Back to my super dog, Faith. She sits in the shade above 50 yards from the river, and listens to me swim. She cannot watch me swim anymore because the blasted river is so low. She still stays away from the river. She does not bother the capibara. (We saw them on our first Saturday during the rain.) At four and half years old, she is about perfect. She only barks at night when it is needed. It is a great bark! She sounds like she is going to eat you. With the company, today, she was on the moon with excitement. The dog did not even take a drink of water until after the company had left. She did not want to miss a moment. I would agree with the dog. It was as close to a perfect day as it gets. We have had plenty of trouble since our return, but I will save that for another time. My hope is to leave you with a smile.
Since Brazil’s credit rating was downgraded to “junk bond” status by S&P, today, it seemed like a good reason to offer some comments. In addition, the exchange rate touched 3.9 Real to 1 U.S. dollar. This is weakest the Brazilian currency has been since my early days in Brazil in 2003.
When I try to summarize what has happened, it is a bit boring to read. It would be best to liven it up with some pithy bullet points:
- Back at the start of 2003, the financial world was worried that the new President, Lula, would choose the option of an Argentinian style debt default. On the contrary, Lula turned out to be pragmatic and committed himself to paying Brazil’s debt. The exchange rate saw a stronger Brazilian Real until the 2008 financial crisis.
- The strengthening Brazilian currency cut like a knife into soybean production profits in 2004, 2005, and 2006. A dollar priced sack of soybeans brought fewer and fewer Real when the Brazilian currency strengthened.
- Never the less, the great economic engine of Brazil, agriculture, continued to turn land that was worthless in 1980 into productive farm land. By 2012, some of the formerly worthless ground in the west of my state, Bahia, was valued at as much as $10,000 an acre.
- Turning an asset worth $0 an acre into an asset worth $10,000 an acre is good for your net worth. What a blessing from God! The politicians took and received most of the credit.
- Around 2009, large deposits of deep water oil were discovered off the coast of Brazil. Petrobras, Brazil’s national oil company, began raising money from investors from around the world to pay for the development of these oil fields. Finding billions of dollars of oil is good for your net worth. What a blessing from God! The politicians took and received most of the credit.
- The “Car Wash / Petrobras” scandal revealed that an estimated billion dollars in bribes were paid through various government contracts related to the development of the new oil fields and other areas of government involvement.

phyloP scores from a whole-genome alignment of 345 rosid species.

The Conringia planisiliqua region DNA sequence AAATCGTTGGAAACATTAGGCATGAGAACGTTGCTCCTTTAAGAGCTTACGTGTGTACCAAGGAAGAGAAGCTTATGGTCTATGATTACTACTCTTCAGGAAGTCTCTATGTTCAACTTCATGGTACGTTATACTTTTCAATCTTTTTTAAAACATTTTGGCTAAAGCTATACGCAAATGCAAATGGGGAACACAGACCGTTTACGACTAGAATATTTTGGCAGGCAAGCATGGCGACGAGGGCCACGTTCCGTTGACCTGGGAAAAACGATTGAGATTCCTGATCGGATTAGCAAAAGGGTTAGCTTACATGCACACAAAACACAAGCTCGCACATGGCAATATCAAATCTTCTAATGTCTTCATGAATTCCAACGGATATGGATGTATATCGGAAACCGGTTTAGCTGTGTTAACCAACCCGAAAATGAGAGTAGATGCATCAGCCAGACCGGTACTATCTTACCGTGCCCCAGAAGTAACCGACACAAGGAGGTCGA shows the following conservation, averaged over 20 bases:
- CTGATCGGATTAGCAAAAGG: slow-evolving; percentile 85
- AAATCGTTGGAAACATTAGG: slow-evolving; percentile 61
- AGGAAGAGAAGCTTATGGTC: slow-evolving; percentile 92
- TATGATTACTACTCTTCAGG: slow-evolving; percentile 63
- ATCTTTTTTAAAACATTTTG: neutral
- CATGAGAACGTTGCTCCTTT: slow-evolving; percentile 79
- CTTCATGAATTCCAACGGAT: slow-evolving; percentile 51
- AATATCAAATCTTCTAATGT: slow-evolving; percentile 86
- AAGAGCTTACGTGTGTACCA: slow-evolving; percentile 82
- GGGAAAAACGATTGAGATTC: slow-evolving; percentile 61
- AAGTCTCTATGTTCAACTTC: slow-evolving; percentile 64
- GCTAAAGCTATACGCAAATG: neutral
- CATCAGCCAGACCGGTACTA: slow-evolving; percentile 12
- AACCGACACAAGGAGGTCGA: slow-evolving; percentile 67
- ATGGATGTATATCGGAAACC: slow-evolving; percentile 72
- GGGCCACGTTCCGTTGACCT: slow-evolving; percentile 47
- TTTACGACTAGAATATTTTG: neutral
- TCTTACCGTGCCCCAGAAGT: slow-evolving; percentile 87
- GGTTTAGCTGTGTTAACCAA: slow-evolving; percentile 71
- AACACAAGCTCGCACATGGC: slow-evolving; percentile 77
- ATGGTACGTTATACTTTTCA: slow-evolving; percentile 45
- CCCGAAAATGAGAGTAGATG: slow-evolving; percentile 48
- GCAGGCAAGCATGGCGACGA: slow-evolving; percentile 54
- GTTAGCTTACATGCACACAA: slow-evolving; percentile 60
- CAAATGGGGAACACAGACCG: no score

- At the time, the head of Petrobras was a lady named Dilma. She was Lula’s chosen successor from his Workers’ Party. She was elected as the president of Brazil in 2011, after Lula.
- Lula, and the Workers’ Party that he headed, did nothing in his 8 years as President to address the difficult business environment in Brazil. This difficult environment is often referred to as government red tape, corruption, and the Red World that Brazil is for business.
- Lula and his workers party were given the credit for the great number of people that joined the middle class of Brazil during his Presidency. Very few people realized the importance of Agribusiness, or the benefits that followed the investment in Brazil from the development of the oil fields and from China’s demand for Brazil’s natural resources.
That was still boring, but now for the good stuff. In August, I asked a friend if the business climate in Brazil would finally improve due to the problems. After all, the politicians have no clothes. Surely, change would begin and we would slowly see a reduction in the number of government employees, a reduction in red tape, and a resulting reduction in corruption. Right?
My friend said, “Kent, Kent, Kent… this month a government employee did not have the bus fare to come and do an inspection for us, but he still has a job. Dilma has not proposed cutting a single employee from the Federal government, and she is facing a budget deficit… a deficit that is not allowed. You are talking about something far more complicated than what exists. The other politicians are going to sit back and let things get worse. They see no reason to help Dilma. They see no reason why they should propose something that might be unpopular.”
To summarize, Brazil is facing a crisis that will require some fancy math to avoid or minimize, and the politicians are unable to solve 1 + 1 = 2.
In the long run, I believe that Brazil has a bright future. But change is needed in Brazil,and it will be a good thing when it comes. Unforunately, it is not coming quickly.